Ontario reducing capacity for sporting events


The government of Doug Ford has indicated that indoor spaces that can accommodate more than 1,000 people will be limited to 50% of their capacity from Saturday.

This new measure applies to amphitheatres, but not only.

Interior spaces affected by the new measures:

  • facilities used for sports and recreational activities;
  • entertainment facilities such as concert halls, theaters and cinemas;
  • race halls;
  • meeting and event spaces;
  • production studios;
  • museums, art galleries, aquariums, zoos, science centers, botanical gardens and similar attractions;
  • casinos, bingo halls and other gaming establishments;
  • fairs, rural exhibitions and festivals.

The announcement is not a return to square one for Ontario’s professional sports teams.

The latter played their matches behind closed doors last year. They performed in front of 10,000 people during the preparatory calendar before obtaining authorization to play in front of a full house at the start of the season.

Several National Hockey League teams have recently been affected by major outbreaks. The next home game of the Maple Leafs, scheduled for Thursday, has also been postponed because their opponents, the Calgary Flames, have 16 cases of COVID-19 within their formation.

In a statement, MLSE Group, which owns the Maple Leafs and Raptors among others, said it supports the province’s decision. He will offer answers to ticket holders for his teams’ upcoming matches in the next 24 hoursthe time that its workforce at the ticket office is organized.

Measures that were requested

This announcement also comes at a time when many doctors were asking the provincial government to act to limit the spread of the virus with the resurgence of cases and the presence of the Omicron variant.

That’s where we close everythingsaid the infectious disease specialist at the Markham-Stouffville Hospital Valérie Sales, in reference to possible limits to the reception capacity.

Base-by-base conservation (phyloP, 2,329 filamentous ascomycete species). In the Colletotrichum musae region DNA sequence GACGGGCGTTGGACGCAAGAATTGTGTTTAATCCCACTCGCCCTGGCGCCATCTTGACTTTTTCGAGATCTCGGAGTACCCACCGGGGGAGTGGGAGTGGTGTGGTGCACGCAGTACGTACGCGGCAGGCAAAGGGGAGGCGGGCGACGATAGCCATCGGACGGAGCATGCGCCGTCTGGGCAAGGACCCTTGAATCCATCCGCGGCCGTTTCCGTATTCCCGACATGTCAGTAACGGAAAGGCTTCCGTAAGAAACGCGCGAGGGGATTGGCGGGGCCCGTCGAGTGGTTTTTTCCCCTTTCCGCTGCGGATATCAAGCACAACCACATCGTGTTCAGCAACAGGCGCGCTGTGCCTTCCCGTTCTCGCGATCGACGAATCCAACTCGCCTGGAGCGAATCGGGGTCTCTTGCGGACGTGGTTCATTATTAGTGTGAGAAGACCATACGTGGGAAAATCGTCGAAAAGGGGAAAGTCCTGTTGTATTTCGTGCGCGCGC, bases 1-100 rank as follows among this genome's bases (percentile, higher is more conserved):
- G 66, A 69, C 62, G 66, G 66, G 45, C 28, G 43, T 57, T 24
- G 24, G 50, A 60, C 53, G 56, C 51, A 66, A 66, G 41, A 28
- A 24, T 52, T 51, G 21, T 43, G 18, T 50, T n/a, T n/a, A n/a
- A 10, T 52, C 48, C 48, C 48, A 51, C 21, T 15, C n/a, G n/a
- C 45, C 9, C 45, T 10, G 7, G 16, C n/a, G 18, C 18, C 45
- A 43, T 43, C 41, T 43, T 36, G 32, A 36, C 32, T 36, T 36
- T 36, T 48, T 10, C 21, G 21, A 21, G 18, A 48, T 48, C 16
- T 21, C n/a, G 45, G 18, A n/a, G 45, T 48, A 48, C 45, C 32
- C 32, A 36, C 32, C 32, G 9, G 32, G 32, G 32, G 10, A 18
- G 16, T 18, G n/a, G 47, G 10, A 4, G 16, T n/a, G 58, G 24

A portrait of Dr. Valérie Sales.

Dr. Valérie Sales, infectious disease specialist at Markham-Stouffville Hospital.

Photo: Courtesy of Dr. Valérie Sales

There is a much higher risk with this variant. It is much more contagious than Delta, which was more contagious than the previous one. So we are at a new stage of the pandemic and I think it would be prudent to reduce the capacity of the stadiums because we do not know how it will evolve, but we know that it will evolve very quickly, underlined Dr. Michael Schull earlier in the day. He is the CEO of the Institute for Clinical Evaluative Sciences and an emergency physician at Sunnybrook Health Sciences Center in Toronto.

The latter did not believe it was possible in the short term that rapid tests could be used to allow the holding of sporting events or concerts with a full house. There are too many people. Control would be too hard to dohe said.

Dr. Alain Simard, who is an associate professor of immunology at the Northern Ontario School of Medicine, wrote in an email to Radio-Canada that he would not never sporting events, especially professional ones, in priority beyond the health of our population and our essential services such as schools. Any indoor gathering, especially those involving thousands of people, should face restrictions before anything else.

In Quebec, a spokeswoman for the Ministry of Health and Social Services indicated on Tuesday that for now, the rules remain the same. There is therefore no limit to the number of spectators or sections to respect for shows, sporting events and cinemas with the vaccination passport which is already required at the entrance.

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